ps4-arkham-editionDo you think that corporations do seem to lack a sense of empathy at times? Take this particular case for instance – Sony has informed a victim of fraud that he has to pay the outstanding charge as a result of his Playstation account being hacked, or to remain locked out indefinitely, which would mean his console would end up as an expensive paperweight. Just what kind of archaic thinking is this?

Back in February this year, Ben Smyth’s account was hacked, with £49.99 fraudulently charged to his credit card. His details were then altered by Sony, with Sony informing him that this situation was “under investigation”. Sony then allegedly did not want to provide a refund, but Smyth managed to inform his credit card provider to prevent the payment.

Fast forward a couple of months later, and Sony has frozen his Playstation account due to the outstanding amount, and cited that the £49.99 happens to fall under his responsibility to clear, all without disputing the fraudulent nature of the payment, how crass is that? This means Smyth is not able to enjoy over £1,000-worth of purchased software and hardware.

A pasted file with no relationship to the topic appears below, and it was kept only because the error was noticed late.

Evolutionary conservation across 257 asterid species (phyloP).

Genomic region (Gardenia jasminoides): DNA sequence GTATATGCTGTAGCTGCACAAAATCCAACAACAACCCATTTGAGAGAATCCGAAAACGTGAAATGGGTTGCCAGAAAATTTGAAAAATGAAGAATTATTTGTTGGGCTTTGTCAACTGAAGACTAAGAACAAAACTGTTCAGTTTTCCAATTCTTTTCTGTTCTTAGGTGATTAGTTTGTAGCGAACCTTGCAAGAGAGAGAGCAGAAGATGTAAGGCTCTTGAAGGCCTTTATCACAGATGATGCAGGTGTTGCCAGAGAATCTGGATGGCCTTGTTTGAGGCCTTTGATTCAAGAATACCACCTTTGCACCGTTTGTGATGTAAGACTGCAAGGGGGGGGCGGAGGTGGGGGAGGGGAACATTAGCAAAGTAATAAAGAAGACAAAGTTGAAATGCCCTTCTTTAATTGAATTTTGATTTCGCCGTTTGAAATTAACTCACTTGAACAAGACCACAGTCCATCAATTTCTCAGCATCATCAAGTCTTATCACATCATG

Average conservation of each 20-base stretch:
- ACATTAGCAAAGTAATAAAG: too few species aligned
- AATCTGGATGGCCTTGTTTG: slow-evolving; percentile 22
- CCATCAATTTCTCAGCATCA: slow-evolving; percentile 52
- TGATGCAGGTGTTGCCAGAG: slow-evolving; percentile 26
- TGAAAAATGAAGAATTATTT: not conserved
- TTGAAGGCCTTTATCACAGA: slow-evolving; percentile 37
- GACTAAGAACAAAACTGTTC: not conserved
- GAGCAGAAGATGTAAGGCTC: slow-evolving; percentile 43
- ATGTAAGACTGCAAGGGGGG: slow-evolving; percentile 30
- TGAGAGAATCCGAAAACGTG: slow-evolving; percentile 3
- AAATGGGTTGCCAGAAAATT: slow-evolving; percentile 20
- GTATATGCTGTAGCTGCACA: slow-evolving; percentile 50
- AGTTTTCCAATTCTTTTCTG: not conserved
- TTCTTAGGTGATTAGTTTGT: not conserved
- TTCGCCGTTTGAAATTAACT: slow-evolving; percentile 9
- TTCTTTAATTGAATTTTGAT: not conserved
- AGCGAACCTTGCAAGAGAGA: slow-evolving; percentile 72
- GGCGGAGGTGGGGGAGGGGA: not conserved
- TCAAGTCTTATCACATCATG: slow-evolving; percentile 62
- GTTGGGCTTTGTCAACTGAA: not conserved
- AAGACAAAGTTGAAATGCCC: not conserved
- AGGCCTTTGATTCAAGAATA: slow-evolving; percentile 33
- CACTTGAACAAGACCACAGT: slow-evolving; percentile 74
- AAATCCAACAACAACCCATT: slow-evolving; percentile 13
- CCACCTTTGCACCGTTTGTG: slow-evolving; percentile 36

Smyth shared, “I was advised on the telephone by Sony support that all use, including fraudulent activities committed by an unknown third party, is my responsibility. He advised me that Sony takes no responsibility for fraudulent use of my credit card details and security rests solely with me.”

It does look as though Sony is hiding behind the safety net of the Terms & Conditions at the moment for cases such as these.

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